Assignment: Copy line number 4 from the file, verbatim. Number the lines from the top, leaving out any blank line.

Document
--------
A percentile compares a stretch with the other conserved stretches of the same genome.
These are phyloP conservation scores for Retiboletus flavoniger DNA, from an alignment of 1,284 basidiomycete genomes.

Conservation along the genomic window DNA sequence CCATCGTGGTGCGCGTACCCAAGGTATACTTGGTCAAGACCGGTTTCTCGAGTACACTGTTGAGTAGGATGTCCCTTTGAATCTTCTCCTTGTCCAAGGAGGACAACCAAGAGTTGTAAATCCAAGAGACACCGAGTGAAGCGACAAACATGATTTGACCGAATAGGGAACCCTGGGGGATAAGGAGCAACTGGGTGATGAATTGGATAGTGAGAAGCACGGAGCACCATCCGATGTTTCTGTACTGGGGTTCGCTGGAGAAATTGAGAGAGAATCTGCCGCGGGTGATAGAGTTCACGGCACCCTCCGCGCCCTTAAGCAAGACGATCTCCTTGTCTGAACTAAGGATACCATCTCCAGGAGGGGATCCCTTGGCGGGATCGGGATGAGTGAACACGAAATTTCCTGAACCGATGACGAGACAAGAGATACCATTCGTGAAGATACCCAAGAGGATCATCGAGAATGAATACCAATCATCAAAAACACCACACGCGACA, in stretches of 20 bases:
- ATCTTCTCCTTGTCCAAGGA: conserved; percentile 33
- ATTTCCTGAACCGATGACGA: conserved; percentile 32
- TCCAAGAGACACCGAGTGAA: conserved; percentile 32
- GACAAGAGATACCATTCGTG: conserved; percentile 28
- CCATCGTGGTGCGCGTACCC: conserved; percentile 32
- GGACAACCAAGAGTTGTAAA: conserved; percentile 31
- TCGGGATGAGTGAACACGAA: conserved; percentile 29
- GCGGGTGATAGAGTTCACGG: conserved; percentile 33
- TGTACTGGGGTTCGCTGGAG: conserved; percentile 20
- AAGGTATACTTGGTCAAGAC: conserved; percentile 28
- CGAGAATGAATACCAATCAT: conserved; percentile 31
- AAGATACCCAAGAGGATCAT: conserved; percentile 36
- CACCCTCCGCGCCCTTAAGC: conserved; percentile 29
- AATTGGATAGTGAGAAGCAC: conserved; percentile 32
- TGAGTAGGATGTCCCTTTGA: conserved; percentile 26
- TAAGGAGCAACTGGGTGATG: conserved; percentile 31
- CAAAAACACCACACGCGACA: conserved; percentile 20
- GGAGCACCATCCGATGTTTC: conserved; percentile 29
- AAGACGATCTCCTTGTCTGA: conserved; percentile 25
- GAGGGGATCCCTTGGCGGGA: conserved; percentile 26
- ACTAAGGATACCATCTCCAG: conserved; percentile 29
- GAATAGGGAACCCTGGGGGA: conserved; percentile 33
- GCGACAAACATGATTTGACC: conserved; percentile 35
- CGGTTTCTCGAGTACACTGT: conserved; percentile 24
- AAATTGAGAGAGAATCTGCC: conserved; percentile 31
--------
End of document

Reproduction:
- ATCTTCTCCTTGTCCAAGGA: conserved; percentile 33